(Otoh, if it's his Saga, he could rule "There is no Imagonem, only 9 Forms" - and he'd be right - for his Saga.) :confused:

What effect were you hoping to get? Is this a theoretical question, or is there a specific end in mind? Is there another way to get there?

The original concept of Ars Magica was that Hermetic Magic could do anything not prohibited by the Laws of Magic (called the Limits of Magic in early editions). Just assign the appropriate Form, Technique, and Level and off you go. Since then things have gotten more ambiguous.

The AM5 rulebook still suggests that Magi invent their own ranges, durations, and targets when creating new spells. More recently, HoH:TL tells us that this requires a minor breakthrough. Even more recently the authors have introduced the concept of guidelines which do not require Virtues but which are nonetheless not generally available, such as the Magic Realm guidelines in RoP:M. Legends of Hermes informs us that certain guidelines are available in 1220 that were not available in the early years of the Order.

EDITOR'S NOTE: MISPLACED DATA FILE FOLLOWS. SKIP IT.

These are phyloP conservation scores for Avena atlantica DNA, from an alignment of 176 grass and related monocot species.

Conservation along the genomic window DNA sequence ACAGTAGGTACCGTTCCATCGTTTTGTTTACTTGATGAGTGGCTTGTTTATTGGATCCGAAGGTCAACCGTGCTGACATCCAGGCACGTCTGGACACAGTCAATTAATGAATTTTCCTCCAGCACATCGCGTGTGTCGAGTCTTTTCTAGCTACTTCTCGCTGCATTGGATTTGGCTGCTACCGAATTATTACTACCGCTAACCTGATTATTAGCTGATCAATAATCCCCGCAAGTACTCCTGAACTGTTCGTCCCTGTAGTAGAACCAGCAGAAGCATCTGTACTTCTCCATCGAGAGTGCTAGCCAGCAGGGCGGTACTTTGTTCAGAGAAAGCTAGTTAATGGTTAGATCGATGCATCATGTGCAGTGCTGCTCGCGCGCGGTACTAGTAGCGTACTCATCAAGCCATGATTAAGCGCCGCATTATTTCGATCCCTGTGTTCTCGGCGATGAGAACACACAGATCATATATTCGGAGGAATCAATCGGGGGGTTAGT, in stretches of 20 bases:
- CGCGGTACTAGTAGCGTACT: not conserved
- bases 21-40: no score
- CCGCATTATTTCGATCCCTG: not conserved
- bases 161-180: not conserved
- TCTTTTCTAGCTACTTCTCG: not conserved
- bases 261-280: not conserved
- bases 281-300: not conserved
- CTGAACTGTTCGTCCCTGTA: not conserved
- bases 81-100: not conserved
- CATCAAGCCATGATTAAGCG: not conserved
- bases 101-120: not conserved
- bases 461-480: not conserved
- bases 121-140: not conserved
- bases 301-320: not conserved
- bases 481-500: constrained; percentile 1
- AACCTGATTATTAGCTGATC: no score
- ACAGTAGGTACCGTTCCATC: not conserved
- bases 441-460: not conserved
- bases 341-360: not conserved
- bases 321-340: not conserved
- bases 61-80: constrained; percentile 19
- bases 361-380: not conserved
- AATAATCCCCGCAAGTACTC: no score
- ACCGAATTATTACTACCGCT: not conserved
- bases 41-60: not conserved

I'm not sure where it all ends up.

Jabir, I tend to combine all those rules like this:

  • when you research for a breakthrough (for example, a new guideline), you will create a spell using your assumed guideline. If you get a discovery, I tend to give the player the spell, if I agree (OOC) with the guideline he chose (otherwise I generally said him what the guideline would be).
  • if he doesn't get a discovery, he fails to use his putative guideline, but he may invent the closest "normal" spell.
  • when the breakthrough is complete, the guideline is made "solid" and he can use it without requiring discovery.

For example, a player of mine wanted to invent a spell which combine: PeVi to destroy might and ReVi to take vis from creature. His idea of guideline was a guideline who would "steal" the might in form of pawns in his hands, while weakening the magical enemy.